Open Collections

UBC Theses and Dissertations

UBC Theses Logo

UBC Theses and Dissertations

Ammonia removal from a landfill leachate by biological nitrification and denitrification Dedhar, Saleem 1985

You don't seem to have a PDF reader installed, try download the pdf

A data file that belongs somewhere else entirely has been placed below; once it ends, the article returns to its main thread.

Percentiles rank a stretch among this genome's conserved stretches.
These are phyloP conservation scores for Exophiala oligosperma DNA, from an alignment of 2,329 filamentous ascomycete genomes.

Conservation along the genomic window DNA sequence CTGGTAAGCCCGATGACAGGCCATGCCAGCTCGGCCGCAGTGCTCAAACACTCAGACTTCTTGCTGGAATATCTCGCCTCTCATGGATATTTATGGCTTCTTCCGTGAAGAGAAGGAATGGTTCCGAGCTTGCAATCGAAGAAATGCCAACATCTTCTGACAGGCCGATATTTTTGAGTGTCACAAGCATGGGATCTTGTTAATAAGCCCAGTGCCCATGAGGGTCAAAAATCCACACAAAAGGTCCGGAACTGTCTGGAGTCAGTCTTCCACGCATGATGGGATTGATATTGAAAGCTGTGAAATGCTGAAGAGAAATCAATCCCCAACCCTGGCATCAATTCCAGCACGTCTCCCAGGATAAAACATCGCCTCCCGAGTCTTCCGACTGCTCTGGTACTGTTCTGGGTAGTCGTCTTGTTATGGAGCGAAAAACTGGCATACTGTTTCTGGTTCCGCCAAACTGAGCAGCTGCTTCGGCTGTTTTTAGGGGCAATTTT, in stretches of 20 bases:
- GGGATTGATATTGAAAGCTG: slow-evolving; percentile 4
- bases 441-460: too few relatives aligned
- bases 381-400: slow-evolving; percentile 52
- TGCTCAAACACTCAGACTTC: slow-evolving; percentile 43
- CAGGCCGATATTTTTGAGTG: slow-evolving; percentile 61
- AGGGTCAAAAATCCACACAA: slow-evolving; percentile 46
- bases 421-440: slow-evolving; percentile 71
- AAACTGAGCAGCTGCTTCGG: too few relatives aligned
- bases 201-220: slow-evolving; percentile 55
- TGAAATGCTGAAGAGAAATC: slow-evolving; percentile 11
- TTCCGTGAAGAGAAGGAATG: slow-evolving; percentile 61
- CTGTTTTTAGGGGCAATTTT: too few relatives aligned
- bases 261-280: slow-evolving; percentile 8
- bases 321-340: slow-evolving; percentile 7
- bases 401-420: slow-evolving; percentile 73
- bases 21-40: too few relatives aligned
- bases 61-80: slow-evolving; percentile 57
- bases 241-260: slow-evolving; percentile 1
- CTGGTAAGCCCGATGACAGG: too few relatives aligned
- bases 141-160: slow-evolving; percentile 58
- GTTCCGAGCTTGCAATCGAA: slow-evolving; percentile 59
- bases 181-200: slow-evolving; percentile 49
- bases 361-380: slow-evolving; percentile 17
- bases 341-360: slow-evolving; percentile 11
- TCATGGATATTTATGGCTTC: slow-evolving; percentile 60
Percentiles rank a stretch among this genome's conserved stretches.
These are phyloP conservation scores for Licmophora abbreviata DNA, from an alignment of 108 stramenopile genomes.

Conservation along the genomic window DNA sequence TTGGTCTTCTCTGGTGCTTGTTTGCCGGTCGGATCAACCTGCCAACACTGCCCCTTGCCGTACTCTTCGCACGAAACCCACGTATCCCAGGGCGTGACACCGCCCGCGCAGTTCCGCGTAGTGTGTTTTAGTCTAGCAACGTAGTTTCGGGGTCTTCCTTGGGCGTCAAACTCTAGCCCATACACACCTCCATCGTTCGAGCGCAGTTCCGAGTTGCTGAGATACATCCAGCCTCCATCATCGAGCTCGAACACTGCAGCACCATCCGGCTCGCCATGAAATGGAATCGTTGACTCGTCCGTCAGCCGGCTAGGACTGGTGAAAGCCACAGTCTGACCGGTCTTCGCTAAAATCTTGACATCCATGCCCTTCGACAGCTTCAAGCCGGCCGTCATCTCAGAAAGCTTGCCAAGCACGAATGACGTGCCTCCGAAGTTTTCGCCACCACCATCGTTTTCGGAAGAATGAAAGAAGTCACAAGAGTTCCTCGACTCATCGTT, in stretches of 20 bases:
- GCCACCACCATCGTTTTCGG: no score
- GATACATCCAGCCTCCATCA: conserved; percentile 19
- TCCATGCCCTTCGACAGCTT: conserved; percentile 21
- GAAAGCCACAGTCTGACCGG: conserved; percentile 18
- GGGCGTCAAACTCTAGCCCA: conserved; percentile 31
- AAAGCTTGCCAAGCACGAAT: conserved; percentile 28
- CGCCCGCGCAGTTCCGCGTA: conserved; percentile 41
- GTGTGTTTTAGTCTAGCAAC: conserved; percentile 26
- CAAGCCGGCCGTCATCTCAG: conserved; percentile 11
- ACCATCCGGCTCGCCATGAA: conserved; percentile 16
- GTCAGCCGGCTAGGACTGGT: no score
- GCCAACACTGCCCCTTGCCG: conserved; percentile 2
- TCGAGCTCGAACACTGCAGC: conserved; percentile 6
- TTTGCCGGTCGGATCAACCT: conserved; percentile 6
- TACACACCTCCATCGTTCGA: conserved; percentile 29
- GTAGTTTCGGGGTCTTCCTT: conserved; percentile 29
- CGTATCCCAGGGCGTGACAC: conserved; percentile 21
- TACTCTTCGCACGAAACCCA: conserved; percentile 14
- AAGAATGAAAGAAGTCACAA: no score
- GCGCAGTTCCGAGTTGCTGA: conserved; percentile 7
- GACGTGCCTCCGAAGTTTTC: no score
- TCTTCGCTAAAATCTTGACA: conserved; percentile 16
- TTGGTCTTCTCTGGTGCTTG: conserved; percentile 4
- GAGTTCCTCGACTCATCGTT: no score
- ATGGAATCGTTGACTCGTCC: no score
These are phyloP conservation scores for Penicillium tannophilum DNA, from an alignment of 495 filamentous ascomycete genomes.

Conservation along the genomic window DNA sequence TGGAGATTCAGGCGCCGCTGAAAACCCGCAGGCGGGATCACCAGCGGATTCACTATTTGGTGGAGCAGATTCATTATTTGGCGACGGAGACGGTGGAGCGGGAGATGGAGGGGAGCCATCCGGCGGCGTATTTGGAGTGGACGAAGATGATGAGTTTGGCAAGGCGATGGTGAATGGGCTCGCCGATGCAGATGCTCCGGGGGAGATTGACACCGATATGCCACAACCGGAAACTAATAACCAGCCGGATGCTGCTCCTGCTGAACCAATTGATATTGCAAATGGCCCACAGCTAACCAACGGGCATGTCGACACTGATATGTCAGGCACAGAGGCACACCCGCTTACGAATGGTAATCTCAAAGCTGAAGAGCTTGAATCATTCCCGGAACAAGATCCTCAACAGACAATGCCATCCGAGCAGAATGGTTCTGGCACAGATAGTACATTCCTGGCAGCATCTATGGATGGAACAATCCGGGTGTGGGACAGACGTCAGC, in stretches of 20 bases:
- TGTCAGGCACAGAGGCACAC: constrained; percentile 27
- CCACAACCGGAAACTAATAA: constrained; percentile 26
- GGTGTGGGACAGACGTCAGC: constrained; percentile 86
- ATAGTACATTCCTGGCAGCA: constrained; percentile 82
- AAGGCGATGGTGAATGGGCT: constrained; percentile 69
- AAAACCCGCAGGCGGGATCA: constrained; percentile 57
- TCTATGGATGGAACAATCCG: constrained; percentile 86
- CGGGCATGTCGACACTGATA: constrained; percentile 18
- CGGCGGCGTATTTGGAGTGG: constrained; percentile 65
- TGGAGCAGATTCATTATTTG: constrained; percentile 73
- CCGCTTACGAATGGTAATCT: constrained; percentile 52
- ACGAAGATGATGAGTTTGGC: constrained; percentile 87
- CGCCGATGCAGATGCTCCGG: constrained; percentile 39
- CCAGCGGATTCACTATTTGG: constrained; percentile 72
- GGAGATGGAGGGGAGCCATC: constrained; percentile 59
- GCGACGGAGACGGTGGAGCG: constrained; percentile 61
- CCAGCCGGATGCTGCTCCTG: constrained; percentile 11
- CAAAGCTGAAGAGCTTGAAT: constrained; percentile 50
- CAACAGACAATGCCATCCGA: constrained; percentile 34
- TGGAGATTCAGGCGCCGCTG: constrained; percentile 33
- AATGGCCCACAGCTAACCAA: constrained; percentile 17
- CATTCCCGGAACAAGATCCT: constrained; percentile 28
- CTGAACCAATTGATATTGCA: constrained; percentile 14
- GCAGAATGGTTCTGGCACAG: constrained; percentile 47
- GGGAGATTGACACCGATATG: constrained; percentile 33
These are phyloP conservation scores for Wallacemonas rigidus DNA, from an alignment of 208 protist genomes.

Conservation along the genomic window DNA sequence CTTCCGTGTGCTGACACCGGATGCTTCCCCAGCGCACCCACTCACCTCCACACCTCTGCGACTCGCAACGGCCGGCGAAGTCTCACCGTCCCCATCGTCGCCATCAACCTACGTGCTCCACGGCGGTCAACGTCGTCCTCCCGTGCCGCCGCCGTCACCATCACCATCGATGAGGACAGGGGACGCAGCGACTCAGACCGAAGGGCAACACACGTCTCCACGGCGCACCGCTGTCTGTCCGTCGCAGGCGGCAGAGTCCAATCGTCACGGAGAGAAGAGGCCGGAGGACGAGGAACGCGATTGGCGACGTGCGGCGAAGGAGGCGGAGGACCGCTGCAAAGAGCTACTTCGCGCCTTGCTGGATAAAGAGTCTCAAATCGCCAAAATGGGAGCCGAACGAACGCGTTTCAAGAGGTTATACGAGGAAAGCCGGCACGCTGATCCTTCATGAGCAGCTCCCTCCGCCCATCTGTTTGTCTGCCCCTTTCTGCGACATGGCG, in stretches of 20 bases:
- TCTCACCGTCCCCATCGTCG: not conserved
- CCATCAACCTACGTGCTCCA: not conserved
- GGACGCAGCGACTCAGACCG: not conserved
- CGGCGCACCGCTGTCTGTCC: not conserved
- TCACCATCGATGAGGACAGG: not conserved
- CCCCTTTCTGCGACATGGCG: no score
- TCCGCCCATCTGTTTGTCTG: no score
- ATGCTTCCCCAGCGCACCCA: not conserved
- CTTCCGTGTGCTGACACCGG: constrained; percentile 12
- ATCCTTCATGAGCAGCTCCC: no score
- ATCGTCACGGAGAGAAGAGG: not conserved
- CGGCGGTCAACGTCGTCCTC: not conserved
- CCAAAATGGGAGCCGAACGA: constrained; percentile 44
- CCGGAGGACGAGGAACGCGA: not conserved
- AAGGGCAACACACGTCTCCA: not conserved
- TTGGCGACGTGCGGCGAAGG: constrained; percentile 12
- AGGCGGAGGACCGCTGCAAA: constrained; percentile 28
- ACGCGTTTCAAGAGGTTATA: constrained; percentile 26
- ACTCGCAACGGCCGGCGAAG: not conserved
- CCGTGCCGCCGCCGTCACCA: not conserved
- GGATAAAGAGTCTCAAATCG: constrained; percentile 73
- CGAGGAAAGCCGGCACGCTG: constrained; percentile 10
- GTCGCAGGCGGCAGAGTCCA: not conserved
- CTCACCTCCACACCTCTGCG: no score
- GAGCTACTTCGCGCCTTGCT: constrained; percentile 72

Item Metadata

Download

Media
[if-you-see-this-DO-NOT-CLICK]
UBC_1985_A7 D43.pdf [ 5.98MB ]
[if-you-see-this-DO-NOT-CLICK]
Metadata
JSON: 1.0062950.json
JSON-LD: 1.0062950+ld.json
RDF/XML (Pretty): 1.0062950.xml
RDF/JSON: 1.0062950+rdf.json
Turtle: 1.0062950+rdf-turtle.txt
N-Triples: 1.0062950+rdf-ntriples.txt
Original Record: 1.0062950 +original-record.json
Full Text
1.0062950.txt
Citation
1.0062950.ris

Full Text